Employment in the Utica and Marcellus shales has been greatly overstated by the drilling industry, according to a new study.
The report looking at Ohio and four other states was released on Thursday by the Multi-State Shale Research Collaborative.
Shale drilling has created about 2,791 new jobs in Ohio between 2005 and 2012 where the Utica shale is still being developed, the report said.
In 2012, Ohio had about 8,972 shale jobs, the report said.
In addition, Pennsylvania had about 22,000 shale jobs in 2012, and West Virginia had 6,022 shale jobs.
“The most general implication of our research is that the jobs bounty of shale drilling is not so enormous that public officials should be intimidated from honest scrutiny of its impacts,” the report says.
The report concludes that the “job benefits of horizontal drilling in the Marcellus and Utica shale have been exaggerated by the drilling industry and its supporters,” the collaborative said in its 27-page report.
“While the industry has created jobs, particularly in Pennsylvania and West Virginia, the shale-related jobs numbers are far below industry claims,” the report says.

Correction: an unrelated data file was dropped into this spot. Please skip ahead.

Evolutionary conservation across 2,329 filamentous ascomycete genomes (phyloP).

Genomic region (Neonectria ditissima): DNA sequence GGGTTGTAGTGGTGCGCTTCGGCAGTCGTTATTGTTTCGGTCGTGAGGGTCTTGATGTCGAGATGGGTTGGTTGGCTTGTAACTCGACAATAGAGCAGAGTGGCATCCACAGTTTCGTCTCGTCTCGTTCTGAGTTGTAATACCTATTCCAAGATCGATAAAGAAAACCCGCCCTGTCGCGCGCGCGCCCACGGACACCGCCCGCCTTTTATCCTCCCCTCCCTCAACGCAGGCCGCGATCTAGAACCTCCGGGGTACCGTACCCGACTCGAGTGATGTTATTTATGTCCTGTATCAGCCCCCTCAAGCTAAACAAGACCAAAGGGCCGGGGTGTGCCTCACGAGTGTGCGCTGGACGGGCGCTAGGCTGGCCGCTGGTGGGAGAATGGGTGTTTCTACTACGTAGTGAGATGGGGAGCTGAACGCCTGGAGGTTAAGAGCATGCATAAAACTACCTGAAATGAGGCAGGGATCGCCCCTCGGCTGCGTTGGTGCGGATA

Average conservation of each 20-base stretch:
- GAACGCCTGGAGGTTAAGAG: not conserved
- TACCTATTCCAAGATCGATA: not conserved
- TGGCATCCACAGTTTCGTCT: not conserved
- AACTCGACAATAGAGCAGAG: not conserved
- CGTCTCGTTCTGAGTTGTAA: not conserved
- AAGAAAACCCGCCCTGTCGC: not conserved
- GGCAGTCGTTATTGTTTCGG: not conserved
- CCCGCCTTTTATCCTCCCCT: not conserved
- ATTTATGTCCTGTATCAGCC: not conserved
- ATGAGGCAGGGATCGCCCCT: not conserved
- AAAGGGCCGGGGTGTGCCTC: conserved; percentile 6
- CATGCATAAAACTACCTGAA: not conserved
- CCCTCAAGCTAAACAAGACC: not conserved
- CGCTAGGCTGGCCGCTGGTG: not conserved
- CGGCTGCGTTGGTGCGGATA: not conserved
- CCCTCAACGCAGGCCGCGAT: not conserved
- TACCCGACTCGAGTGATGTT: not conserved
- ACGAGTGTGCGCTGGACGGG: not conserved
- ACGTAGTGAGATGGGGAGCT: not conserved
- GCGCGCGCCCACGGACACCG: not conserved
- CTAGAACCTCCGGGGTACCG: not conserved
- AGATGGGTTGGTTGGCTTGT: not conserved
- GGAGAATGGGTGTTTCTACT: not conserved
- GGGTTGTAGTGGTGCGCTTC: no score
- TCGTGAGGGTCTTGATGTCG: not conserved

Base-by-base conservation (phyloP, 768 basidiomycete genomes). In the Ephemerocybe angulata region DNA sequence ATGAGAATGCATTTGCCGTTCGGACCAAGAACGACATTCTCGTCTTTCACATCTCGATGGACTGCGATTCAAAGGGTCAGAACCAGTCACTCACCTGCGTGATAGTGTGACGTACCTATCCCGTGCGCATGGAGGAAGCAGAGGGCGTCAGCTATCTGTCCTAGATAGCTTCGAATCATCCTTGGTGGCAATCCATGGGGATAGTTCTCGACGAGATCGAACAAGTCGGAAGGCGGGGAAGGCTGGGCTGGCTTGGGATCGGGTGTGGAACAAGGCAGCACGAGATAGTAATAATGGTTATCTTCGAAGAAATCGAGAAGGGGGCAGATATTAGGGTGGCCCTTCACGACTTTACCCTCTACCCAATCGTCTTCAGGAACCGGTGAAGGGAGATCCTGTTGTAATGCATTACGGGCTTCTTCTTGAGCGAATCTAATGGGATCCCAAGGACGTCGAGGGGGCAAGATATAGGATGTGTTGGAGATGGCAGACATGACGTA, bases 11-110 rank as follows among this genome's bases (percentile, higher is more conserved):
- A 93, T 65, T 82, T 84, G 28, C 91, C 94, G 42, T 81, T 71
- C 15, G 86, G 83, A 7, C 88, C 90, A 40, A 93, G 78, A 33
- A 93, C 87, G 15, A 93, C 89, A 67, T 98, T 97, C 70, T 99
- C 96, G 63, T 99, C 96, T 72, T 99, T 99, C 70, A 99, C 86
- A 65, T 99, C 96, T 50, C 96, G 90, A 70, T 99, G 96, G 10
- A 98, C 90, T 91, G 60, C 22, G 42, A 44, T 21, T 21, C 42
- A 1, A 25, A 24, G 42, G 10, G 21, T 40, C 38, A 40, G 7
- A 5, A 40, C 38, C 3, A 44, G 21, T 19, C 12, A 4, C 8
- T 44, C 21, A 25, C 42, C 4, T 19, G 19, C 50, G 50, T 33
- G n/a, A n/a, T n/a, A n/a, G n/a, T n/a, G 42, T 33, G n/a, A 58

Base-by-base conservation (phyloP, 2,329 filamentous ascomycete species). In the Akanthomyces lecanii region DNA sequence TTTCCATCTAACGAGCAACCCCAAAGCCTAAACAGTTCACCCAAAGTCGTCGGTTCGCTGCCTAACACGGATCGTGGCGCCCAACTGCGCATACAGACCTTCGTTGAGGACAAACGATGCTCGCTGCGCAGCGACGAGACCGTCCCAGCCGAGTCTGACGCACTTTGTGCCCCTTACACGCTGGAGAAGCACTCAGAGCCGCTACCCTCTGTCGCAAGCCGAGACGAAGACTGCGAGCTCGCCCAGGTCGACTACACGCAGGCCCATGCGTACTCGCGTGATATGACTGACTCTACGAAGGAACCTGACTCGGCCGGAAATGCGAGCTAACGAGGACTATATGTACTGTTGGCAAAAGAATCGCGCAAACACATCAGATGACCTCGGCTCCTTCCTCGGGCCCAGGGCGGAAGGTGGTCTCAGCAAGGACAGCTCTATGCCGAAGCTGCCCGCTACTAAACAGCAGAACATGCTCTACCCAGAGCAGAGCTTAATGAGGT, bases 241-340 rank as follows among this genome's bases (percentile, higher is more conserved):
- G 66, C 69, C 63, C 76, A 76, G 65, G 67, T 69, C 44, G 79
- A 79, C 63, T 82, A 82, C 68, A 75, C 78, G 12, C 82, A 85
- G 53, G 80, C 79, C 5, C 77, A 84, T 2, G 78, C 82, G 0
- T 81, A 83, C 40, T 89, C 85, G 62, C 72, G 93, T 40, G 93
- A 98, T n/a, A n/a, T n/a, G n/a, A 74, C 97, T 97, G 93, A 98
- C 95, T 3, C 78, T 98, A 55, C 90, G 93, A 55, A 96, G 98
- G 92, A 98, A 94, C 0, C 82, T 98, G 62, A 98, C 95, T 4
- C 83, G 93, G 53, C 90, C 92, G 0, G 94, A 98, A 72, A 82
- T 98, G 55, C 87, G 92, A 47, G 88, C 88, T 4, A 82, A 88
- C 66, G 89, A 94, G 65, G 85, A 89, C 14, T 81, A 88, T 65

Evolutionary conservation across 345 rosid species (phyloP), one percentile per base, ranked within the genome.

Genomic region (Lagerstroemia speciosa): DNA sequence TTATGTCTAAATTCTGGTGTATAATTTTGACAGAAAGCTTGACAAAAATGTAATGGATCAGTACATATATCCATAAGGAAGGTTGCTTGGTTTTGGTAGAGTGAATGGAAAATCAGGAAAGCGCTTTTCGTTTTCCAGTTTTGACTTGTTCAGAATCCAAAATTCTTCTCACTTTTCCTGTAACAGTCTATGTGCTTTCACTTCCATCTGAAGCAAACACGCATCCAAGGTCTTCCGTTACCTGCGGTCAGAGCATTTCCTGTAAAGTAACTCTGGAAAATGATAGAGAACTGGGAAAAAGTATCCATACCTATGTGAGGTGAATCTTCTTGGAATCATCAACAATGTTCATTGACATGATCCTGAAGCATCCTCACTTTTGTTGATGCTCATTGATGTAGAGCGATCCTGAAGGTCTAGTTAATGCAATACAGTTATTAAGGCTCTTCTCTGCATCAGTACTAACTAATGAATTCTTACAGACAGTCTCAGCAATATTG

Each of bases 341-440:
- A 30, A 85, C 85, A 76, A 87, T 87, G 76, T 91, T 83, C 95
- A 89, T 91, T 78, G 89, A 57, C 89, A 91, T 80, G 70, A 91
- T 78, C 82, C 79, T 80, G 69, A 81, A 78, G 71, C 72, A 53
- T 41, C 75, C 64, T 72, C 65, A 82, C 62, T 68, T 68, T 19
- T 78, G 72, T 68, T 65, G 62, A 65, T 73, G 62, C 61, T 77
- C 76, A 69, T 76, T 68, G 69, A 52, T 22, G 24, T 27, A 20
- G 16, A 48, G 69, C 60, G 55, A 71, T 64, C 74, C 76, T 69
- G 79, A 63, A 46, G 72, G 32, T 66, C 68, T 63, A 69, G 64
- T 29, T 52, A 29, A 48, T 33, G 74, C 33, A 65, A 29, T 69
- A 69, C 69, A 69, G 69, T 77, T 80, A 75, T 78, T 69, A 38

“We show how shale-related jobs are in the range of thousands to — at best — a few tens of thousands of jobs. They are not in the hundreds of thousands of jobs as claimed by the industry and its proponents.”
The report also looks at what the authors say are the beginning of a “pull back of the industry.” That, the report said, raises questions about the stability and permanence of jobs that have been created.
Member organizations are Policy Matters Ohio, the Fiscal Institute of New York, Keystone Research Center/Pennsylvania Budget and Policy Center, Commonwealth Institute for Fiscal Analysis in Virginia and the West Virginia Center on Budget and Policy.
The report is available online at www.multistateshale.org.
Bob Downing can be reached at 330-996-3756 or email@example.com.